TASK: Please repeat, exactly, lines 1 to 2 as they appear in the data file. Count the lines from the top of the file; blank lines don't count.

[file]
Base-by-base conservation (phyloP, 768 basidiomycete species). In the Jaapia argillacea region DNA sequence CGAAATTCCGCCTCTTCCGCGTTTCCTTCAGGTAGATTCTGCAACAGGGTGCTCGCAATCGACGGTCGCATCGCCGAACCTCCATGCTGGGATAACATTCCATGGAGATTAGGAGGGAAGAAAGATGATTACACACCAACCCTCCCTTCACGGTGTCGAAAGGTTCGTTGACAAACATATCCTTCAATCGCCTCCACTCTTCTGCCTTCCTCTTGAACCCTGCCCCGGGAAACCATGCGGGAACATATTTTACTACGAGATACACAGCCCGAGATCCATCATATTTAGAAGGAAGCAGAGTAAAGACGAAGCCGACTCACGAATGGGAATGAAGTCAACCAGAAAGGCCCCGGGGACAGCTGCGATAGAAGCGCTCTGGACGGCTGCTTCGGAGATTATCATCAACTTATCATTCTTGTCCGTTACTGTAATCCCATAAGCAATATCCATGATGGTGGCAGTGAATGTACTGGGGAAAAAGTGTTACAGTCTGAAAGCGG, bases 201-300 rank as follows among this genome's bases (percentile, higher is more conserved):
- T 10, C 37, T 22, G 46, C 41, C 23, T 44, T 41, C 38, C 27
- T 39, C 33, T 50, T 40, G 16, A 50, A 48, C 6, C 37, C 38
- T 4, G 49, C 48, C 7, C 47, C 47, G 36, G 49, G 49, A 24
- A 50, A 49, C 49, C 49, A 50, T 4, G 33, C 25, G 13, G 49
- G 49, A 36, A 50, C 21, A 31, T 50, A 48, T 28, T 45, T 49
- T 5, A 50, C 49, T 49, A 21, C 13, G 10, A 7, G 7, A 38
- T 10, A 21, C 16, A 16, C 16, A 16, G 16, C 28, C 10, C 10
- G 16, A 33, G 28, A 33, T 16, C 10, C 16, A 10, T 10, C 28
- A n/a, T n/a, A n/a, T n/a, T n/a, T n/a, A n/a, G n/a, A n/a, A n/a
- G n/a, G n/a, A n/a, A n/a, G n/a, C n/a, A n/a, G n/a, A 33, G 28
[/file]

Base-by-base conservation (phyloP, 768 basidiomycete species). In the Jaapia argillacea region DNA sequence CGAAATTCCGCCTCTTCCGCGTTTCCTTCAGGTAGATTCTGCAACAGGGTGCTCGCAATCGACGGTCGCATCGCCGAACCTCCATGCTGGGATAACATTCCATGGAGATTAGGAGGGAAGAAAGATGATTACACACCAACCCTCCCTTCACGGTGTCGAAAGGTTCGTTGACAAACATATCCTTCAATCGCCTCCACTCTTCTGCCTTCCTCTTGAACCCTGCCCCGGGAAACCATGCGGGAACATATTTTACTACGAGATACACAGCCCGAGATCCATCATATTTAGAAGGAAGCAGAGTAAAGACGAAGCCGACTCACGAATGGGAATGAAGTCAACCAGAAAGGCCCCGGGGACAGCTGCGATAGAAGCGCTCTGGACGGCTGCTTCGGAGATTATCATCAACTTATCATTCTTGTCCGTTACTGTAATCCCATAAGCAATATCCATGATGGTGGCAGTGAATGTACTGGGGAAAAAGTGTTACAGTCTGAAAGCGG, bases 201-300 rank as follows among this genome's bases (percentile, higher is more conserved):
- T 10, C 37, T 22, G 46, C 41, C 23, T 44, T 41, C 38, C 27